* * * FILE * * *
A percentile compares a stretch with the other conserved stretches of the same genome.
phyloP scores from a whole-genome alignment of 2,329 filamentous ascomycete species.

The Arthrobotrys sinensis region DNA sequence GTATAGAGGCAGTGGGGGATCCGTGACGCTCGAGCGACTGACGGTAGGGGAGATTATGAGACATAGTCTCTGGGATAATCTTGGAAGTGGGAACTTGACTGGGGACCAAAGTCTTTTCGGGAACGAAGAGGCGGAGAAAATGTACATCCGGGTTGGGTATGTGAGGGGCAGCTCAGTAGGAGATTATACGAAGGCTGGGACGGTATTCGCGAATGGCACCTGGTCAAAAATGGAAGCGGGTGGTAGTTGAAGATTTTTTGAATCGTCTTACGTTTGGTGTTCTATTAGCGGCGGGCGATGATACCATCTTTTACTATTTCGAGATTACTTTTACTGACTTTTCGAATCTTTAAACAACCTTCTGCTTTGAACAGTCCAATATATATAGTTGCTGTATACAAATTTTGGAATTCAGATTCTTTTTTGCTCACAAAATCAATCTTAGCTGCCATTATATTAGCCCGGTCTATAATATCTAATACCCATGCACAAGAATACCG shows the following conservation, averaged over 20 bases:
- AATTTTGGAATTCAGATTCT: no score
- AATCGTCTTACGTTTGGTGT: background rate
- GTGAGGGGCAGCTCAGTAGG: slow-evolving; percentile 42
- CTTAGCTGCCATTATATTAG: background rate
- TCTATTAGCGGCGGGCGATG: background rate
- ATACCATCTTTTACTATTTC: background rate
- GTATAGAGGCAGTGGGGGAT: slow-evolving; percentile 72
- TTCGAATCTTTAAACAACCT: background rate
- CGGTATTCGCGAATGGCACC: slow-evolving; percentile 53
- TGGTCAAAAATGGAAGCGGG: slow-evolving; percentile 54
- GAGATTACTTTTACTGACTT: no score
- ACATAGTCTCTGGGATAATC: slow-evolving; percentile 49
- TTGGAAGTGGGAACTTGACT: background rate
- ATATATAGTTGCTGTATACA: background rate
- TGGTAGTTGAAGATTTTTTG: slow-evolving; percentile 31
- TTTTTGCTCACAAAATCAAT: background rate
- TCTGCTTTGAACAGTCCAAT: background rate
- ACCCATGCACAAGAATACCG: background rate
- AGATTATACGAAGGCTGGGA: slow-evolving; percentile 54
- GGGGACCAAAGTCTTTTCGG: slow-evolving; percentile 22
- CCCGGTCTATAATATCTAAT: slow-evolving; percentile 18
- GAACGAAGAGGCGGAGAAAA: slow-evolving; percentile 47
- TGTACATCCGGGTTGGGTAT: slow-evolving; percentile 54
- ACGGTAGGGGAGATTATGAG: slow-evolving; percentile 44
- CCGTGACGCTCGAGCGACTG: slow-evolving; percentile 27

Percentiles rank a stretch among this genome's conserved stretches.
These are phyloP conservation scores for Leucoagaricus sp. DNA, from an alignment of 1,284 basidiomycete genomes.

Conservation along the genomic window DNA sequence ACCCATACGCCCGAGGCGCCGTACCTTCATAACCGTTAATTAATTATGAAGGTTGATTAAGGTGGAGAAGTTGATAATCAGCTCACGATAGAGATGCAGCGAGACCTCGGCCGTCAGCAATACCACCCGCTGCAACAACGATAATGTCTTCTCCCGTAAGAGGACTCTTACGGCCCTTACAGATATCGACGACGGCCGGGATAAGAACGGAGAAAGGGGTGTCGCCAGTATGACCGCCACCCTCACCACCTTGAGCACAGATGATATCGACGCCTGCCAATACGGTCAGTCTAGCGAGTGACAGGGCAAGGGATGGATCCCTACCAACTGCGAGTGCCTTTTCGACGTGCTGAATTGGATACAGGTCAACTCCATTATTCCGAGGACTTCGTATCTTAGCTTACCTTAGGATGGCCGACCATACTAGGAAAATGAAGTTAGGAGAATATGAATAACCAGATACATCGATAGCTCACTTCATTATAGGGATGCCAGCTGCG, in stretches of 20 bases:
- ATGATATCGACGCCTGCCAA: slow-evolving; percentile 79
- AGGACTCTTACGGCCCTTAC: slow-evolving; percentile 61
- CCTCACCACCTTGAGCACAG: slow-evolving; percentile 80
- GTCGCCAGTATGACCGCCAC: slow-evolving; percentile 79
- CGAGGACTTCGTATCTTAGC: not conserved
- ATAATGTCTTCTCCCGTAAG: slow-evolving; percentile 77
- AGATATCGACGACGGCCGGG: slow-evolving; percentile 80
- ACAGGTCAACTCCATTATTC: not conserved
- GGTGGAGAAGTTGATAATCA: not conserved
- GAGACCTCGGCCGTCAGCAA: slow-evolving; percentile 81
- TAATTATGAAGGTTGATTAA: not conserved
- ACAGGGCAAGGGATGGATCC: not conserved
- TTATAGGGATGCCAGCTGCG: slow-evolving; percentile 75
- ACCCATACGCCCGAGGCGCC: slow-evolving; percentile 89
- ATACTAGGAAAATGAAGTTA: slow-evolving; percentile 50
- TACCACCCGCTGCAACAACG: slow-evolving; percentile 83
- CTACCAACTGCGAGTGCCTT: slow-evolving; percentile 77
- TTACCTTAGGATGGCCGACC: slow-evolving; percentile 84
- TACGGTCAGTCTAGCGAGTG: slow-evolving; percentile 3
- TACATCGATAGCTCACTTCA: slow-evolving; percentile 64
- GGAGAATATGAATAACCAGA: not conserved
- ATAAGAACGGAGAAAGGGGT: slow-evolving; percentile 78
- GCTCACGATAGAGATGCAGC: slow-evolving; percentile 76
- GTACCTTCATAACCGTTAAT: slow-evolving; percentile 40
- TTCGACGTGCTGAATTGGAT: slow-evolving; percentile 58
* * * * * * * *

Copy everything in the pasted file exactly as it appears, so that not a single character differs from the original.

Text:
A percentile compares a stretch with the other conserved stretches of the same genome.
phyloP scores from a whole-genome alignment of 2,329 filamentous ascomycete species.

The Arthrobotrys sinensis region DNA sequence GTATAGAGGCAGTGGGGGATCCGTGACGCTCGAGCGACTGACGGTAGGGGAGATTATGAGACATAGTCTCTGGGATAATCTTGGAAGTGGGAACTTGACTGGGGACCAAAGTCTTTTCGGGAACGAAGAGGCGGAGAAAATGTACATCCGGGTTGGGTATGTGAGGGGCAGCTCAGTAGGAGATTATACGAAGGCTGGGACGGTATTCGCGAATGGCACCTGGTCAAAAATGGAAGCGGGTGGTAGTTGAAGATTTTTTGAATCGTCTTACGTTTGGTGTTCTATTAGCGGCGGGCGATGATACCATCTTTTACTATTTCGAGATTACTTTTACTGACTTTTCGAATCTTTAAACAACCTTCTGCTTTGAACAGTCCAATATATATAGTTGCTGTATACAAATTTTGGAATTCAGATTCTTTTTTGCTCACAAAATCAATCTTAGCTGCCATTATATTAGCCCGGTCTATAATATCTAATACCCATGCACAAGAATACCG shows the following conservation, averaged over 20 bases:
- AATTTTGGAATTCAGATTCT: no score
- AATCGTCTTACGTTTGGTGT: background rate
- GTGAGGGGCAGCTCAGTAGG: slow-evolving; percentile 42
- CTTAGCTGCCATTATATTAG: background rate
- TCTATTAGCGGCGGGCGATG: background rate
- ATACCATCTTTTACTATTTC: background rate
- GTATAGAGGCAGTGGGGGAT: slow-evolving; percentile 72
- TTCGAATCTTTAAACAACCT: background rate
- CGGTATTCGCGAATGGCACC: slow-evolving; percentile 53
- TGGTCAAAAATGGAAGCGGG: slow-evolving; percentile 54
- GAGATTACTTTTACTGACTT: no score
- ACATAGTCTCTGGGATAATC: slow-evolving; percentile 49
- TTGGAAGTGGGAACTTGACT: background rate
- ATATATAGTTGCTGTATACA: background rate
- TGGTAGTTGAAGATTTTTTG: slow-evolving; percentile 31
- TTTTTGCTCACAAAATCAAT: background rate
- TCTGCTTTGAACAGTCCAAT: background rate
- ACCCATGCACAAGAATACCG: background rate
- AGATTATACGAAGGCTGGGA: slow-evolving; percentile 54
- GGGGACCAAAGTCTTTTCGG: slow-evolving; percentile 22
- CCCGGTCTATAATATCTAAT: slow-evolving; percentile 18
- GAACGAAGAGGCGGAGAAAA: slow-evolving; percentile 47
- TGTACATCCGGGTTGGGTAT: slow-evolving; percentile 54
- ACGGTAGGGGAGATTATGAG: slow-evolving; percentile 44
- CCGTGACGCTCGAGCGACTG: slow-evolving; percentile 27

Percentiles rank a stretch among this genome's conserved stretches.
These are phyloP conservation scores for Leucoagaricus sp. DNA, from an alignment of 1,284 basidiomycete genomes.

Conservation along the genomic window DNA sequence ACCCATACGCCCGAGGCGCCGTACCTTCATAACCGTTAATTAATTATGAAGGTTGATTAAGGTGGAGAAGTTGATAATCAGCTCACGATAGAGATGCAGCGAGACCTCGGCCGTCAGCAATACCACCCGCTGCAACAACGATAATGTCTTCTCCCGTAAGAGGACTCTTACGGCCCTTACAGATATCGACGACGGCCGGGATAAGAACGGAGAAAGGGGTGTCGCCAGTATGACCGCCACCCTCACCACCTTGAGCACAGATGATATCGACGCCTGCCAATACGGTCAGTCTAGCGAGTGACAGGGCAAGGGATGGATCCCTACCAACTGCGAGTGCCTTTTCGACGTGCTGAATTGGATACAGGTCAACTCCATTATTCCGAGGACTTCGTATCTTAGCTTACCTTAGGATGGCCGACCATACTAGGAAAATGAAGTTAGGAGAATATGAATAACCAGATACATCGATAGCTCACTTCATTATAGGGATGCCAGCTGCG, in stretches of 20 bases:
- ATGATATCGACGCCTGCCAA: slow-evolving; percentile 79
- AGGACTCTTACGGCCCTTAC: slow-evolving; percentile 61
- CCTCACCACCTTGAGCACAG: slow-evolving; percentile 80
- GTCGCCAGTATGACCGCCAC: slow-evolving; percentile 79
- CGAGGACTTCGTATCTTAGC: not conserved
- ATAATGTCTTCTCCCGTAAG: slow-evolving; percentile 77
- AGATATCGACGACGGCCGGG: slow-evolving; percentile 80
- ACAGGTCAACTCCATTATTC: not conserved
- GGTGGAGAAGTTGATAATCA: not conserved
- GAGACCTCGGCCGTCAGCAA: slow-evolving; percentile 81
- TAATTATGAAGGTTGATTAA: not conserved
- ACAGGGCAAGGGATGGATCC: not conserved
- TTATAGGGATGCCAGCTGCG: slow-evolving; percentile 75
- ACCCATACGCCCGAGGCGCC: slow-evolving; percentile 89
- ATACTAGGAAAATGAAGTTA: slow-evolving; percentile 50
- TACCACCCGCTGCAACAACG: slow-evolving; percentile 83
- CTACCAACTGCGAGTGCCTT: slow-evolving; percentile 77
- TTACCTTAGGATGGCCGACC: slow-evolving; percentile 84
- TACGGTCAGTCTAGCGAGTG: slow-evolving; percentile 3
- TACATCGATAGCTCACTTCA: slow-evolving; percentile 64
- GGAGAATATGAATAACCAGA: not conserved
- ATAAGAACGGAGAAAGGGGT: slow-evolving; percentile 78
- GCTCACGATAGAGATGCAGC: slow-evolving; percentile 76
- GTACCTTCATAACCGTTAAT: slow-evolving; percentile 40
- TTCGACGTGCTGAATTGGAT: slow-evolving; percentile 58